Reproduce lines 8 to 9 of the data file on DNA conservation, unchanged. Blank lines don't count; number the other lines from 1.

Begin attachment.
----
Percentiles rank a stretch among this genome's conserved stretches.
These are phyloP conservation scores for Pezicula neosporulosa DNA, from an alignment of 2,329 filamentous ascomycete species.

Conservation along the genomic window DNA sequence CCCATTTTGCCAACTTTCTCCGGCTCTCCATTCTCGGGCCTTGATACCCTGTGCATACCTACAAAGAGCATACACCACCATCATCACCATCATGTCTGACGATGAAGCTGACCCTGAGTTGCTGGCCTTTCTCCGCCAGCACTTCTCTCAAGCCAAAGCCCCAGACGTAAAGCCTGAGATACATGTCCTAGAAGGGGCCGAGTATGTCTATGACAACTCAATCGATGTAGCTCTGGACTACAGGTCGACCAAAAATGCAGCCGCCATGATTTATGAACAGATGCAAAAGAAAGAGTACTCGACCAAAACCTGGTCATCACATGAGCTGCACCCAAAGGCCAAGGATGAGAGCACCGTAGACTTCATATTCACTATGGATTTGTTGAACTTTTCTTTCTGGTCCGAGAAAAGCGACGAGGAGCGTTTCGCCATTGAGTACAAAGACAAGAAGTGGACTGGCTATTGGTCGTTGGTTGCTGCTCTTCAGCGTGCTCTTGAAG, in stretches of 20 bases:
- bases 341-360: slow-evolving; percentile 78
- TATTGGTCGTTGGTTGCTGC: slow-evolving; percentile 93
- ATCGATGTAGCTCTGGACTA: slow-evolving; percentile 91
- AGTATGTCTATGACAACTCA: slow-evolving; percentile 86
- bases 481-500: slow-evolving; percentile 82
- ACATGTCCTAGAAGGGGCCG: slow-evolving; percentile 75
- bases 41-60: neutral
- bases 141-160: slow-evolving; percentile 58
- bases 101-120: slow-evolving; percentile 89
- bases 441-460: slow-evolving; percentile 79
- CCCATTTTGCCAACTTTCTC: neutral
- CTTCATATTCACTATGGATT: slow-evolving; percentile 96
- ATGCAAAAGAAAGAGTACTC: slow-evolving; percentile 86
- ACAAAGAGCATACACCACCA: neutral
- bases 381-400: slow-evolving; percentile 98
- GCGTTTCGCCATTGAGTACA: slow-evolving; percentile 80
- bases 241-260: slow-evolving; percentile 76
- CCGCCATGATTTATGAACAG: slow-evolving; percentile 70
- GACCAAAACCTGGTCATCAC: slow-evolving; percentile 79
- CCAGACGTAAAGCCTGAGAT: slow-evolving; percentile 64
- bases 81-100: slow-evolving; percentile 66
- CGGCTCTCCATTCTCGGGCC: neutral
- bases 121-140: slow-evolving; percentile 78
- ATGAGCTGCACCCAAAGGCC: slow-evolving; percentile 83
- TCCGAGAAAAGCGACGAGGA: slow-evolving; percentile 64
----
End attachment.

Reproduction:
- bases 481-500: slow-evolving; percentile 82
- ACATGTCCTAGAAGGGGCCG: slow-evolving; percentile 75